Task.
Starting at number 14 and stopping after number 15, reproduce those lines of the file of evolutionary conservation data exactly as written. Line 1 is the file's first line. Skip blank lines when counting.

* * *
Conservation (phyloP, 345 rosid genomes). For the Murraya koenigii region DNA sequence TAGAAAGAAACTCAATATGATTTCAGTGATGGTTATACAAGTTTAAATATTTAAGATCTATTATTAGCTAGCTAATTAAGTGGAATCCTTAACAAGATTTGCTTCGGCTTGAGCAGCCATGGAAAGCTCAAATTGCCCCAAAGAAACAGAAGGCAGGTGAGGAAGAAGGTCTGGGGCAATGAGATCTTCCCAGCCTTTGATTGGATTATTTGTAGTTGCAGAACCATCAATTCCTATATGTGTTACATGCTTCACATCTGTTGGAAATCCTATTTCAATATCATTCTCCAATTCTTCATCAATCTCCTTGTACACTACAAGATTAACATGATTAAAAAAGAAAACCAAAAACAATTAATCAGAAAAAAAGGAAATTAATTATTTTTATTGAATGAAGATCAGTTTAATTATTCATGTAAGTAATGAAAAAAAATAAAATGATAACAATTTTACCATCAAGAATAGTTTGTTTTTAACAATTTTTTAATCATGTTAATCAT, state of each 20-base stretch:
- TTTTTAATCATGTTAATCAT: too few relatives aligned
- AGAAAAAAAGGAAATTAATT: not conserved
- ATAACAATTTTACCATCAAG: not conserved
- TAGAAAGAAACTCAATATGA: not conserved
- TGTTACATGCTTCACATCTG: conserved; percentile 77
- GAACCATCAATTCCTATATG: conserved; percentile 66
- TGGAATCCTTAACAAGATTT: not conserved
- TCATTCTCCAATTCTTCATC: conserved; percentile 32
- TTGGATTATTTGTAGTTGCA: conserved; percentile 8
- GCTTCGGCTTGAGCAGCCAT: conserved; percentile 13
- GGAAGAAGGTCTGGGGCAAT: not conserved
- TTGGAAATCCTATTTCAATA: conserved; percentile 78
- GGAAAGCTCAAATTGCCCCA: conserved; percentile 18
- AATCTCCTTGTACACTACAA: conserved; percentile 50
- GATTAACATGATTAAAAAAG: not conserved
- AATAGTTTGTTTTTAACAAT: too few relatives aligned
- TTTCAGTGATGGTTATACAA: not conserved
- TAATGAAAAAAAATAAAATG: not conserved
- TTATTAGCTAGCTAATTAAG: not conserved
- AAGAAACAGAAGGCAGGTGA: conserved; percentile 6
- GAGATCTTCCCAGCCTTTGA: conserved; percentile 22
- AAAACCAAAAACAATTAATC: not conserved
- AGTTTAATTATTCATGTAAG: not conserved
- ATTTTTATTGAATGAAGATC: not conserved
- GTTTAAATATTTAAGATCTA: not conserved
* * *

- GGAAAGCTCAAATTGCCCCA: conserved; percentile 18
- AATCTCCTTGTACACTACAA: conserved; percentile 50